A PLAN is to be developed to get to grips with severely damaged grass verges, a long-standing issue which has exacerbated by the pandemic.

A Darlington Borough Council meeting heard verge parking had affected every ward for many years, but residents were becoming infuriated by deep ruts outside their homes, road users were facing extra hazards and underground utilities had been damaged.

A report to the authority’s local services scrutiny committee said rising verge parking was being fuelled by increasing vehicle ownership and bigger cars, reducing council budgets to resolve issues and an increasing tendency for works vehicles to be parked in the street.

Officers said parking near schools sometimes lead to inconsiderate and verge parking at certain times of the day, but could lead to tension between residents and drivers regarding access and damage to verges.

The report added: “Shopping patterns have changed significantly with more retailers offering delivery to the doorstep. This can add to the issue of verge damage either when parking on verges to deliver or driving down verges to get through streets that are constrained by parked cars.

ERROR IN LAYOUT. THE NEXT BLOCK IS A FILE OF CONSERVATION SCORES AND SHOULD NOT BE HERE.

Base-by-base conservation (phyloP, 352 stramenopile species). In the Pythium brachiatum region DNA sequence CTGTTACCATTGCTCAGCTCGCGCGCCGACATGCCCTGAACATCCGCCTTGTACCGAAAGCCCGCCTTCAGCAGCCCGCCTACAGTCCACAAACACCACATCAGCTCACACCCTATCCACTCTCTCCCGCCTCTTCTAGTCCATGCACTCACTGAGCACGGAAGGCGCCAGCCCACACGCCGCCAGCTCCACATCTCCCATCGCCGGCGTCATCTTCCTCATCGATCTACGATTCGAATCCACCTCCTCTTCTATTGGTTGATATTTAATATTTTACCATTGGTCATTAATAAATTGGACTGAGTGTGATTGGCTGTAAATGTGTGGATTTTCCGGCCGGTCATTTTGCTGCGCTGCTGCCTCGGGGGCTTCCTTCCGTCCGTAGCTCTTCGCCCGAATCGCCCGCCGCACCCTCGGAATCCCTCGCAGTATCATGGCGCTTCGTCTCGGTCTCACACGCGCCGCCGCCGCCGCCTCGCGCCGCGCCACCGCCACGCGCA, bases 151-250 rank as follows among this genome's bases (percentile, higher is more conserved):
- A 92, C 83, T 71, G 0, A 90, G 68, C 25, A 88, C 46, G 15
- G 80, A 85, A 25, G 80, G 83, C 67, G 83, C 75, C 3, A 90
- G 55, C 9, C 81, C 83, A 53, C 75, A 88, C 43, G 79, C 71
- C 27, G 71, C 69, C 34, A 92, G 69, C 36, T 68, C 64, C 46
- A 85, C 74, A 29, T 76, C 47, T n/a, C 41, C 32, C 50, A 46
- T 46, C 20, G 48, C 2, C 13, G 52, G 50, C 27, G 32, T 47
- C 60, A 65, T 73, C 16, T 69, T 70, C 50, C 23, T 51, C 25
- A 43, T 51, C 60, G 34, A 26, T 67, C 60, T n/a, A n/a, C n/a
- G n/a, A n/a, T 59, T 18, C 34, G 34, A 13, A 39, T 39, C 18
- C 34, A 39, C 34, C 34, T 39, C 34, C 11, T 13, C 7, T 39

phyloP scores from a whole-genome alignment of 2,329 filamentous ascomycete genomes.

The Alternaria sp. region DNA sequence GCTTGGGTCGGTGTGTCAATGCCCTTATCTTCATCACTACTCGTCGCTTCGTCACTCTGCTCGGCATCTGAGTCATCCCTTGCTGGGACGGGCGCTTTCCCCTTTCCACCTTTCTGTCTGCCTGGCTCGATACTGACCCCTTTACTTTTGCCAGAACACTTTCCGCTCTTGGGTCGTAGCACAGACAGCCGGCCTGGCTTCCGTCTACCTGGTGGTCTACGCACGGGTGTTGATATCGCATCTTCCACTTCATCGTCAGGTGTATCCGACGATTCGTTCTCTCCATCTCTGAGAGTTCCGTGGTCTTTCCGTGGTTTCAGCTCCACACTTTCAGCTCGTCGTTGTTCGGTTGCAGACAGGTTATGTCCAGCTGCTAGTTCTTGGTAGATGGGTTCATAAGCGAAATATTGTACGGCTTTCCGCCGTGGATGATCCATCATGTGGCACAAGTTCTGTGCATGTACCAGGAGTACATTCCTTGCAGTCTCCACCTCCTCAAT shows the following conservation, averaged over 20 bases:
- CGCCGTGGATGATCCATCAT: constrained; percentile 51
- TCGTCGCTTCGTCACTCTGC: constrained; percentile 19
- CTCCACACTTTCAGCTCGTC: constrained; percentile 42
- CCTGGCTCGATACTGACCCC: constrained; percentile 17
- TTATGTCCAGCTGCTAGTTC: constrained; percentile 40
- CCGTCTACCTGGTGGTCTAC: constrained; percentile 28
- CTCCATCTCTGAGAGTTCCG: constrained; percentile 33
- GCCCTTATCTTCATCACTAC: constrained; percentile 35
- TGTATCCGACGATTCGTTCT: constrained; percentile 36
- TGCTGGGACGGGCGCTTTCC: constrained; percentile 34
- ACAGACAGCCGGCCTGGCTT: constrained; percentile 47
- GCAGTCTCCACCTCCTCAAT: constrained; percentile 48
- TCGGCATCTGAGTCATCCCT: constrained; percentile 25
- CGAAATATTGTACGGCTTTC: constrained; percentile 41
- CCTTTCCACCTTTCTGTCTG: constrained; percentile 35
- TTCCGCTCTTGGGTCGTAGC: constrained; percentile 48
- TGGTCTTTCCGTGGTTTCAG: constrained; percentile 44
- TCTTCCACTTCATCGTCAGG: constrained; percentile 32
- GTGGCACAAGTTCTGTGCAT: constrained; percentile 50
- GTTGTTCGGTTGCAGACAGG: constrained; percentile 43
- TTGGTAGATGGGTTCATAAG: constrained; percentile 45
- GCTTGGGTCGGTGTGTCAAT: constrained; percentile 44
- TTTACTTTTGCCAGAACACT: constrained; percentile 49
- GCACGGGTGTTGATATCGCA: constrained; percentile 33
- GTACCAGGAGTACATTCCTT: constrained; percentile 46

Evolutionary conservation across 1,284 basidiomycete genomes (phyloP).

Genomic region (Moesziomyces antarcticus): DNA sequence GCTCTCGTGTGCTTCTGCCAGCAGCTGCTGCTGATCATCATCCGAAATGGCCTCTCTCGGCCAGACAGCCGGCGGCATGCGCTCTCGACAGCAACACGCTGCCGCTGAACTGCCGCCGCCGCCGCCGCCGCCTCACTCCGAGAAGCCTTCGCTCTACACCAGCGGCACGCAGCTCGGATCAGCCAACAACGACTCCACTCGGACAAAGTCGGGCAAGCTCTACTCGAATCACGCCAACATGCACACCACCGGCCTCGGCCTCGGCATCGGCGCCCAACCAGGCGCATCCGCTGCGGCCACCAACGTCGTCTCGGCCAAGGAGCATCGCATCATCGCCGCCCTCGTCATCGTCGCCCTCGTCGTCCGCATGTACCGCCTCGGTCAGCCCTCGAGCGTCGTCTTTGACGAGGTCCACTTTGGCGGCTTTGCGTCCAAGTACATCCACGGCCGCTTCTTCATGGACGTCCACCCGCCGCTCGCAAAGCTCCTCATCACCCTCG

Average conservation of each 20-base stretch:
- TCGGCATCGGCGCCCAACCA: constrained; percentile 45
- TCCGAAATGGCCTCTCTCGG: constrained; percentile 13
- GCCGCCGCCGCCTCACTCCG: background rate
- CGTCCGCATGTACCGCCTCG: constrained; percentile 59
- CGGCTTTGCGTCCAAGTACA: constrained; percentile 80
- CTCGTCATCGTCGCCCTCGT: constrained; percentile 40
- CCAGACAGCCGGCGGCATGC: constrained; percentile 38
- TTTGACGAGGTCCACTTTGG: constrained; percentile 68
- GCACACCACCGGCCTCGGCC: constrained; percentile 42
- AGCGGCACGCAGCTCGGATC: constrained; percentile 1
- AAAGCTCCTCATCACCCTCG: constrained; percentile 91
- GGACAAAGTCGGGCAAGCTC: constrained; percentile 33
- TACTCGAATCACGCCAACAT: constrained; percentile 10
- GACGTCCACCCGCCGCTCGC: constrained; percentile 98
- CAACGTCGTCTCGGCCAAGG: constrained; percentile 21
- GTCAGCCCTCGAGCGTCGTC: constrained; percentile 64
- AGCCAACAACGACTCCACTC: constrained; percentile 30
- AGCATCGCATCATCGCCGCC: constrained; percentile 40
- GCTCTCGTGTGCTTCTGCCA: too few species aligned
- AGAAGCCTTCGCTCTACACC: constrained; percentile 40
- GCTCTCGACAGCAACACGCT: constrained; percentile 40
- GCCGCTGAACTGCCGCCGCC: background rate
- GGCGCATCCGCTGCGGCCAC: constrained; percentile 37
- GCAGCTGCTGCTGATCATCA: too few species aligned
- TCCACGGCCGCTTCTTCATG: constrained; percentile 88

“In some cases, this can apply to service vehicles such as emergency services, utility company vehicles and council vehicles that require access but are also constrained by parked vehicles.”

The report said tolerance levels to verge parking varied across the borough and that sometimes the council did not receive any complaints where there was significant damage and potential hazardous situations.

However, common issues reported to the authority include being unable to park close to their property, the visual impact of damage to verges, access to property being blocked and access along streets being blocked for emergency vehicles.

Options the council is set to consider to deter or prevent verge parking include placing plants, flower beds, planters, low level fencing, bollards or trees on the verges.

Dave Winstanley, the council’s assistant director for transport and capital projects, told members: “We all need a consistent way forward to deal with this in the community.”

Councillor Nick Wallis suggested the issue may be best tackled in some areas by allowing residents to “take more responsibility for their streets rather than have everything go through the town hall”. He said the authority’s resources were “extremely stretched” and questioned whether the council could manage some of the proposed solutions.